We're very pleased with how the new mulch system is performing. In the past week summer weather has finally arrived with afternoon temps in the high 90's, and the heat has really done wonders for the corn. The traditional standard for corn is that you want it to be "knee-high by the fourth of July," and while the Oxacan corn is running about a week behind that standard, it's still doing better than any corn we've worked with before. The traditional wisdom is that you can't grow corn around here, but we're starting to hope that we've worked out a procedure that will allow us to add corn to our sustainable diet options.
One of the key points in sustainable gardening is to keep the amount of work needed to store what you grow to a minimum; process-intensive crops are less sustainable than crops which "store themselves." For example, while both are good to grow, having a lot of winter squash is going to work out better than having a lot of green beans.
In the "Three Sisters Guild," squash's role is to provide those easily stored calories while creating a shade canopy around the base of the central actor; i.e. the corn, the fruit tree, etc. that forms the center of the Guild. In our case, we're using lots of compost mulch to keep evaporation down, and soaker hoses under the mulch to deliver water to the roots without wetting the leaves or losing most of the water to evaporation, so the shade function isn't critical.
This year we're seeing some very impressive growth on our fruit trees using the mulch/soaker-hose combination, and the squash is looking lush. The bean plants aren't doing well though--primarily because we're behind on our butchering and a pair of yearling lambs that should have been invited to dinner months ago have been out looking for tasty morsels, and bean sprouts are definitely on that list.
Becca describes harvesting garlic:
A few weeks before harvesting itís important to stop giving water to the garlic. This is because garlic is especially prone to diseases, and a wet soil increases the chances of the garlic developing some. When the garlic is ready to be harvested (around the time that the garlic is bending over and theyíre only a few leaves at the top that are green) if the soil is loose you can reach down and pull out the bulbs, if itís not a flat bladed shovel will do the trick.
Itís important to be careful to not puncture the garlic since that increases the chances of it becoming moldy. If it is accidentally punctured it should be put aside to be eaten soon. Once the bulbs are removed from the ground they should be removed from the sun since the sun can damage the flavor to the garlic. Next with fingers or a scrubber brush the dirt should be removed from the garlic. Itís very important not use water to remove the dirt since that also increases the likelihood of the garlic getting moldy.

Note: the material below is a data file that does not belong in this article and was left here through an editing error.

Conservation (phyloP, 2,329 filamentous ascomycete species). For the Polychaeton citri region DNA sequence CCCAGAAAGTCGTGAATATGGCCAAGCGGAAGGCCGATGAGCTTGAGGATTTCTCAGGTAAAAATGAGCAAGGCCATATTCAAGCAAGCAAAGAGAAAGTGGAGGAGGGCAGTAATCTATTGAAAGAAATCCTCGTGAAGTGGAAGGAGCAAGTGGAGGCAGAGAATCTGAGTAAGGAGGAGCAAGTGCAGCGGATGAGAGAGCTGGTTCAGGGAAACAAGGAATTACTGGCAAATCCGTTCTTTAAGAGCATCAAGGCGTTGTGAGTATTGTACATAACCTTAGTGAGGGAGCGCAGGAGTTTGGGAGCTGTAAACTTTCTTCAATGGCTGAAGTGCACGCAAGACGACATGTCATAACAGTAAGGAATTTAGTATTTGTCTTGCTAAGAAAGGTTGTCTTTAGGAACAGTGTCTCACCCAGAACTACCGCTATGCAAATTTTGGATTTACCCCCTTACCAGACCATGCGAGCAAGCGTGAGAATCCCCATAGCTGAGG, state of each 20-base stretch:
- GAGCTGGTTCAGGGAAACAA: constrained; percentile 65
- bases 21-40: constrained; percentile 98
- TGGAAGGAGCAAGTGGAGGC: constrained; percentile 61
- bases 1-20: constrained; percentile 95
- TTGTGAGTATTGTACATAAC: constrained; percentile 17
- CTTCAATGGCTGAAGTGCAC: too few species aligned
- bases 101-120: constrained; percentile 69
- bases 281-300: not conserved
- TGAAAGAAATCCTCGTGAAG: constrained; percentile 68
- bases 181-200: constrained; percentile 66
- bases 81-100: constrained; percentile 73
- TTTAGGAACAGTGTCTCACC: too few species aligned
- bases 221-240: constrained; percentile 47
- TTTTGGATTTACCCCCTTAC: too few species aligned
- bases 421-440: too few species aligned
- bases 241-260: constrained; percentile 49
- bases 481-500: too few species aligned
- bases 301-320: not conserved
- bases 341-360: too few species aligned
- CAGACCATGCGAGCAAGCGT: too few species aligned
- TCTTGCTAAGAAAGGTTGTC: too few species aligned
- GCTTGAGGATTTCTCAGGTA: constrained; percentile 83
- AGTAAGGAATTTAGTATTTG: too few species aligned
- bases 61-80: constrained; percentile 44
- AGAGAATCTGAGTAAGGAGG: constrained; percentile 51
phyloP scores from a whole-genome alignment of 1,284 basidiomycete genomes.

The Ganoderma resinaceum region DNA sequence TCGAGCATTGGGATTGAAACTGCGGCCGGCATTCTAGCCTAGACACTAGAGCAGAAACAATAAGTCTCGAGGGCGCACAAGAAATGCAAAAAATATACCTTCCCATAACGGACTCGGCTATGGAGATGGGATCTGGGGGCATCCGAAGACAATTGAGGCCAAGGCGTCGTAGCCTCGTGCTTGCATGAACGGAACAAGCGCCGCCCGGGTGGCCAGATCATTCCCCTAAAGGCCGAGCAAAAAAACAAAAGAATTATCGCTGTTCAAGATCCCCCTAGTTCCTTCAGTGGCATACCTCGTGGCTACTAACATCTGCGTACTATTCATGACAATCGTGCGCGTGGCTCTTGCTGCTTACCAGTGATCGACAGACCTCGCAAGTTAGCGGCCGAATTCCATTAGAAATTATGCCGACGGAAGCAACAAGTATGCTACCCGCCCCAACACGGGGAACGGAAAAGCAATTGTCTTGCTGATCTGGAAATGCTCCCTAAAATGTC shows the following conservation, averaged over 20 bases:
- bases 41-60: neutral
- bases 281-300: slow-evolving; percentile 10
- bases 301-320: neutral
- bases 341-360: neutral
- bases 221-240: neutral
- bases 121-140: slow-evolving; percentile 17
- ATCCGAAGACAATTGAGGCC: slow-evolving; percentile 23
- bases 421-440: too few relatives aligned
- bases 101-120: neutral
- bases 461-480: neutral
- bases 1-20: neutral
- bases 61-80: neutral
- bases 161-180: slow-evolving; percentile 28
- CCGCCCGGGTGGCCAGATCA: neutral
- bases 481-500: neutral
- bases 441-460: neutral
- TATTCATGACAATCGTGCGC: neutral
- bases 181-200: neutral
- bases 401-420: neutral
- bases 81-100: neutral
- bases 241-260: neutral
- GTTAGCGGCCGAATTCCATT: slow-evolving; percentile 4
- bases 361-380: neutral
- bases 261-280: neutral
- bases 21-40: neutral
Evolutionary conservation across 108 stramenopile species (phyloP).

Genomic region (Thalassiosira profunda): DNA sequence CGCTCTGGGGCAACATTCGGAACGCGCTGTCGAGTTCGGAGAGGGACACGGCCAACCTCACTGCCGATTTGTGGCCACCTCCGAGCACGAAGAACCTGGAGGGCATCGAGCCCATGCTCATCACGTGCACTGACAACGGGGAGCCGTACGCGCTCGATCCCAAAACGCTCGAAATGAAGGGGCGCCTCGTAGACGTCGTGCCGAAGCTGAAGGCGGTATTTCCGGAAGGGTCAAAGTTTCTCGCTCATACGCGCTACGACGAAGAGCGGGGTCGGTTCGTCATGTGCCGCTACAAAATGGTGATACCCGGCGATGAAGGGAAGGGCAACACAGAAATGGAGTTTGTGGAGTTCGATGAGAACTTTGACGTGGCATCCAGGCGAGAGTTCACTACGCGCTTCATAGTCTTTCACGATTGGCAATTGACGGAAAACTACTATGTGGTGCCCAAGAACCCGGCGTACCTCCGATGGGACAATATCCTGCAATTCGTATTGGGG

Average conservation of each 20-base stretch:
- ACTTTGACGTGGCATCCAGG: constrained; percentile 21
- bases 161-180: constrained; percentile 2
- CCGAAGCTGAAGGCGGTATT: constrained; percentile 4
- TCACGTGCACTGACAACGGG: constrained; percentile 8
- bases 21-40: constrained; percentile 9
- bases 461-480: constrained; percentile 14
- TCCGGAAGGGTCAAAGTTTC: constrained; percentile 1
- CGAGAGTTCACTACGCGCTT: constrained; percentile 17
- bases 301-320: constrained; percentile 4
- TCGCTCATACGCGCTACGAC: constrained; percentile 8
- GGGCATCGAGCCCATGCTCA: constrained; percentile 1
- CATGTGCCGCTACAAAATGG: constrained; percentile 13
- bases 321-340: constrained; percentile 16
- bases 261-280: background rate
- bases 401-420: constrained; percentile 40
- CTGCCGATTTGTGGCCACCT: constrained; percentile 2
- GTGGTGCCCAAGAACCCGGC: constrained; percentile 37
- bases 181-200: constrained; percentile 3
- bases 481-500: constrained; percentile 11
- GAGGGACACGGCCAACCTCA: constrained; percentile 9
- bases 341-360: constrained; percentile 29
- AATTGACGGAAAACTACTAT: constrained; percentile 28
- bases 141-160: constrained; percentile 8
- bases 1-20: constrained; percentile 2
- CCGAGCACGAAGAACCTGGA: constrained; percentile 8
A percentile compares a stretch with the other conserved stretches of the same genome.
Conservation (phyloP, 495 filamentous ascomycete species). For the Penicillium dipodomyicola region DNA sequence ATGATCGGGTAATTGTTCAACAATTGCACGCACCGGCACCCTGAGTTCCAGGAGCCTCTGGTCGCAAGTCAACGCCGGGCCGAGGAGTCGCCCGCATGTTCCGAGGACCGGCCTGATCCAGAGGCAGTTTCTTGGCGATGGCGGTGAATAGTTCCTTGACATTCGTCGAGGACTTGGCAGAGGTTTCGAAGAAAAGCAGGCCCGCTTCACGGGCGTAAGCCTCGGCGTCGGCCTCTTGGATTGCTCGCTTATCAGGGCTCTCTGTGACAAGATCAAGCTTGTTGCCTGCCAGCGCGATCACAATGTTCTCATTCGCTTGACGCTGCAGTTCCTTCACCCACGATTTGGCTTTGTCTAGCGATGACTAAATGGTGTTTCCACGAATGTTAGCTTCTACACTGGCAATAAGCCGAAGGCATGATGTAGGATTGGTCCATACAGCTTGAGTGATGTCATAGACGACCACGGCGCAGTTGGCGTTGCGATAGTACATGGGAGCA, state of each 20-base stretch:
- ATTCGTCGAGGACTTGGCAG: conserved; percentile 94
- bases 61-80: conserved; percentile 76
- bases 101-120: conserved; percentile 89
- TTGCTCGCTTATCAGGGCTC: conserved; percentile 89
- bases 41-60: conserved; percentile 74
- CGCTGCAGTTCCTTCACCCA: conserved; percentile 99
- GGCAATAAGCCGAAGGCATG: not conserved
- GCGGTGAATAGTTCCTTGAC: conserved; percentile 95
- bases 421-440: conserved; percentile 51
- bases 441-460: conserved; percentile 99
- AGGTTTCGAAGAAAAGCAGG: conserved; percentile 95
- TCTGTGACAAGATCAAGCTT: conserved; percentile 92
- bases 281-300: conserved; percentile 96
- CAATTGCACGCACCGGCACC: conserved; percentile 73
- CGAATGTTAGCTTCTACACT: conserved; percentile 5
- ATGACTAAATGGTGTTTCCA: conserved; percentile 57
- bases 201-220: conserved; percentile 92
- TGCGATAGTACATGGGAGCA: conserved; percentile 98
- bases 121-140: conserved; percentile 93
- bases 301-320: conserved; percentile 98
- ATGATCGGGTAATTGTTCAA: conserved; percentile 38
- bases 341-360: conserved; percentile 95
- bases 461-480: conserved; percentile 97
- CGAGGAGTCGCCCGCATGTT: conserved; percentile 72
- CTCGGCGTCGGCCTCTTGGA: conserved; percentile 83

The next step is choosing a way to air out the garlic. My research yielded mixed messages on this one, some sources said to wait a week and let the garlic dry out and then braid it, others said to braid it immediately so that the stems didnít become too brittle. After talking with a neighbor who grew garlic for a CSA, he confirmed the latter.
For some reason everyone said to let the roots dry out before cutting them off, so we braided the garlic stems with the roots on and in a week will chop them off. Braiding the garlic is convenient since it provides lots of air circulation for the garlic which prolongs their life. For a good link on how to braid garlic, Click Here
We have apricots!
Apricots, given our elevation and latitude, are one of the more difficult fruits for us to grow, and indeed even when our trees are established, it's not reasonable for us to expect to harvest apricots every year because they flower early and are vulnerable to a late frost. We originally planted four trees but only one of them survived (water issues primarily), and for apricots, one is a very lonely number indeed since they have to have a pollinator in order to set fruit.
Last year we planted four more apricot trees--Click Here for article. Unfortunately, two of them did not survive the cowardly Attack of the Range Cattle last summer--Click Here for Wanted Poster--but the good news is that two of them did survive, make it through their first winter and bloomed this spring. At that point the only remaining unanswered question was whether the two types of apricots had bloomed within a tight enough time window so that the pollen from one would set fruit on the other.
While the few dozen apricots we'll harvest this summer aren't a lot, they are important to us in that they're a promise of fruit to come as our trees mature. Once we have trees that are adapted to our site, we can use our nifty new propagation greenhouse to produce lots of them so that we can grow all the fruit we want thereby increasing the no-tillage capacity of our land to provide a healthful and varied diet.
Notes From Windward - Index - Vol. 67